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Qantas tells all staff to get vaccinated or risk being sacked

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Qantas tailfins
Qantas tailfins

Qantas has told all its 26,000 workers to get double vaccinated against coronavirus or risk being fired.

Australia's national carrier said all frontline staff including cabin crew, pilots and airport workers must be jabbed by mid-November, with the remainder of staff being inoculated by the end of March.

Employees unable to be vaccinated for medical reasons will be exempt, but Qantas said it expected “very few” staff to fall into this category.

The requirement covers both Qantas and its budget offshoot, Jetstar, and is in line with Australia's tough policy aimed at eradicating Covid.

Qantas has been one of the airlines to recover fastest from the pandemic, although new lockdowns to combat the delta variant have knocked the rebound off course.

Alan Joyce, Qantas chief executive, said: “Having a fully vaccinated workforce will safeguard our people against the virus but also protect our customers and the communities we fly to.

“One crew member can fly into multiple cities and come into contact with thousands of people in a single day. Making sure they are vaccinated, given the potential of this virus to spread, is so important and I think it’s the kind of safety leadership people would expect from us.”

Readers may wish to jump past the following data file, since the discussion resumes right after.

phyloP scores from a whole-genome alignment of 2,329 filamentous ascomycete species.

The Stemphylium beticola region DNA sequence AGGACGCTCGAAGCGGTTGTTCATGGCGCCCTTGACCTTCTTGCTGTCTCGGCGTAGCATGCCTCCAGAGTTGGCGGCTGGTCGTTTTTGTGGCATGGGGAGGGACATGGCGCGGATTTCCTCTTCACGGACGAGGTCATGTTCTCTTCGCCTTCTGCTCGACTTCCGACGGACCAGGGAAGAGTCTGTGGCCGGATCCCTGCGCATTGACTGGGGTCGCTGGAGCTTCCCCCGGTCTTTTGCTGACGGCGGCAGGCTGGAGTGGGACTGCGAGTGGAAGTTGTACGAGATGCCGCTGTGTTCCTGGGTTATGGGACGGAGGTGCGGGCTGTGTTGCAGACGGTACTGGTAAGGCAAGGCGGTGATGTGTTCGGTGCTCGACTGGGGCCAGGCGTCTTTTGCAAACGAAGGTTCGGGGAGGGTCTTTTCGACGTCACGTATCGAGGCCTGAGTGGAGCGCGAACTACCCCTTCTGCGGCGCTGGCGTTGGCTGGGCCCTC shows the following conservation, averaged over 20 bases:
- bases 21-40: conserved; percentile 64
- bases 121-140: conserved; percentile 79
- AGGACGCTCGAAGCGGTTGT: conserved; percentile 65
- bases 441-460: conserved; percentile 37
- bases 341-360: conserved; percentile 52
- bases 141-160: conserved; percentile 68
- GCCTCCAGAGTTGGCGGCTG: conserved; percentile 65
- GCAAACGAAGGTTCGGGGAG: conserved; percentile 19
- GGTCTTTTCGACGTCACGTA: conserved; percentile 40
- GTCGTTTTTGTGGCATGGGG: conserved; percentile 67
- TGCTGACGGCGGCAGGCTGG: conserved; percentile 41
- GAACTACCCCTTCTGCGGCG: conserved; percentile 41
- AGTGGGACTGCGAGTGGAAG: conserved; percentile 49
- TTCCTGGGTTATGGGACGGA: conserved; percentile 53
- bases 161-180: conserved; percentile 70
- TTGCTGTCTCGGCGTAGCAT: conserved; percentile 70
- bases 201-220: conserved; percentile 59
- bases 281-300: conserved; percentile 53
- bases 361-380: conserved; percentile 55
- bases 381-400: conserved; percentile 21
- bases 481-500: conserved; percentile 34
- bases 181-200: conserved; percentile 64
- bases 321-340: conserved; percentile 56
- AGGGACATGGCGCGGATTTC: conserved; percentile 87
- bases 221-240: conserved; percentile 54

Qantas provides an “essential service”, he said, adding the policy will protect against “disruptions that can be caused by just one positive Covid-case shutting down a freight facility or airport terminal”.

The policy was instigated after a survey of the airline’s workforce found that 89pc of them had already been vaccinated or was planning to be, while 4pc were unwilling or unable to be jabbed.

It also revealed that about three-quarters of staff thought vaccination should be mandatory and would be concerned that colleagues were not.

Mr Joyce said: “It’s clear vaccinations are the only way to end the cycle of lockdowns and border closures, and for a lot of Qantas and Jetstar employees that means getting back to work again.”

A fortnight ago Qantas furloughed 2,500 staff for an expected two months in response to the latest Covid outbreaks in Australia.

Mr Joyce called it a “difficult decision” but said it “reflected the reality confronting many businesses operating in New South Wales”, although he did not expect any job losses among employees being stood down.

Australia's prime minister, Scott Morrison, called Qantas’ policy “fair and well intentioned”. He has previously ruled out making vaccinations mandatory.

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